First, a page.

Beyond this Kingdom of Likeliness that we’ve visited across the former points, we only have the language as a last possible source of evidence to elucidate the issue. We have already advanced that Basque is an isolate language, and therefore, compared linguistics won’t give us any clues to draw it closer to either hypothesis. But language remains the most unconscious level of culture, and when every other field has been deserted, it is the only sanctuary where, because of its deep unconsciousness, we can dream to find some fossils of the dismissed old fashion culture. Thus, we only have the slippery ground of etymologies left, so difficult to reach agreements and so prone to non-scientific politically oriented debate.

4.- Several etymologies and place names have been claimed to the link Basque language and Palaeolithic culture or to back up the hypothesis of a Basque substrate in Western Europe. The presence of the root aitz (rock) in many Basque (or even European) names for cutting tools and the proposals of professor Theo Venneman for some place and river names all across Western Europe are among the most popular ones. Unfortunately they all remain highly controversial and little can be hoped about a future agreement on that field. Not to say that even if such an agreement was reached one day, it wouldn’t help to answer our question, because stone made cutting tools are as Neolithic as they are Palaeolithic, and because any Basque-like linguistic substrate in Europe could be claimed to be issued from the same Near East farmers who spread agriculture everywhere. And logic would be this time in their favour because it’s more likely to have kept the newer than the older. What we need to be able to stablish a Palaeolithic link with Basque is not just a linguistic fossil looking old.  We need more than that; we need an old fossil, which cannot be Neolithic. And of course, it has to be a non-controversial one. Does such a thing exist? Well, it could be.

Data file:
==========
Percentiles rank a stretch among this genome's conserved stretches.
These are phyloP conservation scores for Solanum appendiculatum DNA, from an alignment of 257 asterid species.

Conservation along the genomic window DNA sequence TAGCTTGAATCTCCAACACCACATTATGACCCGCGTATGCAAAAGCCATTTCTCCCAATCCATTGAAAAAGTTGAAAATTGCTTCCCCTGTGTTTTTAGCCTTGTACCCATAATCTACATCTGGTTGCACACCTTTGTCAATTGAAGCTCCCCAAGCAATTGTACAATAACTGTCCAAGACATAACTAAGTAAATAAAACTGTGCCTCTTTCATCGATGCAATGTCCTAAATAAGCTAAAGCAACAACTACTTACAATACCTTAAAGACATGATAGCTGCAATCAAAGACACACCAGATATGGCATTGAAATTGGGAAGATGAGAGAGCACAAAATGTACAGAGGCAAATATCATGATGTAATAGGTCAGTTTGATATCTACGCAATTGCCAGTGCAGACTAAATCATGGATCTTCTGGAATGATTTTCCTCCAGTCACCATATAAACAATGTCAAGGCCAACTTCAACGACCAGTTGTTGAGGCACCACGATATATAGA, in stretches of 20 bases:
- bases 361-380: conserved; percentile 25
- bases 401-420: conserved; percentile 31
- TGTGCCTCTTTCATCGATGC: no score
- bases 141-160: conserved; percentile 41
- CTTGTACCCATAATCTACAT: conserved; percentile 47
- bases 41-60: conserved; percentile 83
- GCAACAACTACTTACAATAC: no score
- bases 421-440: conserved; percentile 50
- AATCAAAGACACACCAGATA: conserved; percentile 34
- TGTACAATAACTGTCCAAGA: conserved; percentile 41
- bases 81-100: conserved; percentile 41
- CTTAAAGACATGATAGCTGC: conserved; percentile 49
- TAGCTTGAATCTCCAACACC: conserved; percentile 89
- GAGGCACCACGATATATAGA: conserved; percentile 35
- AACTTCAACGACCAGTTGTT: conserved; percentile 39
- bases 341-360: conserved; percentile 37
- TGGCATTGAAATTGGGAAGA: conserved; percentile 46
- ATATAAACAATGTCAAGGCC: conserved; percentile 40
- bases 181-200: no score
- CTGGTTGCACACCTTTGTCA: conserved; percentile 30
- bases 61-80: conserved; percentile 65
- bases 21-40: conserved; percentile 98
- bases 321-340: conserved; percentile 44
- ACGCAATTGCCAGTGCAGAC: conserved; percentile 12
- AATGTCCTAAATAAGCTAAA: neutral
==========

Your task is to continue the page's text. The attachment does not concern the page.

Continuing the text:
5.- As it has recently been published, the Basque kinship term giharreba meaning “parent in law” can be easily analysed as “relative of the flesh” in a, so far, finally, undisputed etymology. The reason why this discovery comes so late was given by Goethe in its famous "Man erblickt nur, was man schon weiß und versteht" (we only see what we already know and understand). None of the most prominent linguists who have studied the Basque kinship vocabulary for the past two centuries had read Claude Levy-Strauss’ famous “The Elementary Structures of Kinship”, where the theory of bone and flesh is explained. However they knew that arreba means “sister of brother”, and they struggled in vain for years trying to understand what role could play arreba within giharreba. Today, the etymology of giharreba appears crystal clear to anyone who previously knows the term “relatives of the flesh”, but without that previous knowledge no one would even imagine such an interpretation for that word.

But what are the consequences of this single data? Why is it important that the Basque term for “parent in law” means literally “relative of the flesh”?

The theory of bone and flesh states that considering a new born baby, its bones have been put in by the father, and that those bones have been covered with flesh by the mother. It further explains that the bones are produced by the sperm, which can still be found inside them (the marrow) and that the flesh is created by the blood, which is typically produced by women (menstrual). This theory is not just a tale, more or less fantastic, but the theoretical explanation of a kinship and marriage , baptised by Lévy-Strauss as “generalised exchange”, found all across Central and East Asia, within many aboriginal tribes, documented by travellers and anthropologists from as early as  XVIIIth century up to the past XXth